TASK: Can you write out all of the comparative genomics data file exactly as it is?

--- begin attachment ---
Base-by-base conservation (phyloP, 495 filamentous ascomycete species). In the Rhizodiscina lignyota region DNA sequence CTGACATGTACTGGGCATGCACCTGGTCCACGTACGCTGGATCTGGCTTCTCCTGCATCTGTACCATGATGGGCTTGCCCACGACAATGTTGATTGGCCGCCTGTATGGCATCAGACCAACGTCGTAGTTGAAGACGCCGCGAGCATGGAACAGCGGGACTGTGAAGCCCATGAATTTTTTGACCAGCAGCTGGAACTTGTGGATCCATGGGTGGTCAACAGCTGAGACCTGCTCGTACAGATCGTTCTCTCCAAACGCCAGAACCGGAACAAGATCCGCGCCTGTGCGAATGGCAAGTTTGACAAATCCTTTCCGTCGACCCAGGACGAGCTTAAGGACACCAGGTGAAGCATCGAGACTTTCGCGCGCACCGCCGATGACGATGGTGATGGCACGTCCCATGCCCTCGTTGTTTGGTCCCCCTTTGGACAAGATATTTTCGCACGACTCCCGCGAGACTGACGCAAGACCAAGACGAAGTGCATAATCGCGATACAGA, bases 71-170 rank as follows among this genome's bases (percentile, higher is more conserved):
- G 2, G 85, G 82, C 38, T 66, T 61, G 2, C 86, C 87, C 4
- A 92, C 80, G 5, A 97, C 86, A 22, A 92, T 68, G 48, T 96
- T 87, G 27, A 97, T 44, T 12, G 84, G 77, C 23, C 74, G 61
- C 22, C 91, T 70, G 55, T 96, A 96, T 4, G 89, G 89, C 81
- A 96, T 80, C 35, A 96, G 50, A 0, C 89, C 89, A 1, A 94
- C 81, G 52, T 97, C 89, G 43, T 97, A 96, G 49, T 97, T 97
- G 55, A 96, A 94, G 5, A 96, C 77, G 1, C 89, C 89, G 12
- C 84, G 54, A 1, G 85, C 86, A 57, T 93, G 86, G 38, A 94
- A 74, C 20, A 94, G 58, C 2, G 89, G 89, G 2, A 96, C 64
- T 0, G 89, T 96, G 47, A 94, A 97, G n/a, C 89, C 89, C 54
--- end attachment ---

Base-by-base conservation (phyloP, 495 filamentous ascomycete species). In the Rhizodiscina lignyota region DNA sequence CTGACATGTACTGGGCATGCACCTGGTCCACGTACGCTGGATCTGGCTTCTCCTGCATCTGTACCATGATGGGCTTGCCCACGACAATGTTGATTGGCCGCCTGTATGGCATCAGACCAACGTCGTAGTTGAAGACGCCGCGAGCATGGAACAGCGGGACTGTGAAGCCCATGAATTTTTTGACCAGCAGCTGGAACTTGTGGATCCATGGGTGGTCAACAGCTGAGACCTGCTCGTACAGATCGTTCTCTCCAAACGCCAGAACCGGAACAAGATCCGCGCCTGTGCGAATGGCAAGTTTGACAAATCCTTTCCGTCGACCCAGGACGAGCTTAAGGACACCAGGTGAAGCATCGAGACTTTCGCGCGCACCGCCGATGACGATGGTGATGGCACGTCCCATGCCCTCGTTGTTTGGTCCCCCTTTGGACAAGATATTTTCGCACGACTCCCGCGAGACTGACGCAAGACCAAGACGAAGTGCATAATCGCGATACAGA, bases 71-170 rank as follows among this genome's bases (percentile, higher is more conserved):
- G 2, G 85, G 82, C 38, T 66, T 61, G 2, C 86, C 87, C 4
- A 92, C 80, G 5, A 97, C 86, A 22, A 92, T 68, G 48, T 96
- T 87, G 27, A 97, T 44, T 12, G 84, G 77, C 23, C 74, G 61
- C 22, C 91, T 70, G 55, T 96, A 96, T 4, G 89, G 89, C 81
- A 96, T 80, C 35, A 96, G 50, A 0, C 89, C 89, A 1, A 94
- C 81, G 52, T 97, C 89, G 43, T 97, A 96, G 49, T 97, T 97
- G 55, A 96, A 94, G 5, A 96, C 77, G 1, C 89, C 89, G 12
- C 84, G 54, A 1, G 85, C 86, A 57, T 93, G 86, G 38, A 94
- A 74, C 20, A 94, G 58, C 2, G 89, G 89, G 2, A 96, C 64
- T 0, G 89, T 96, G 47, A 94, A 97, G n/a, C 89, C 89, C 54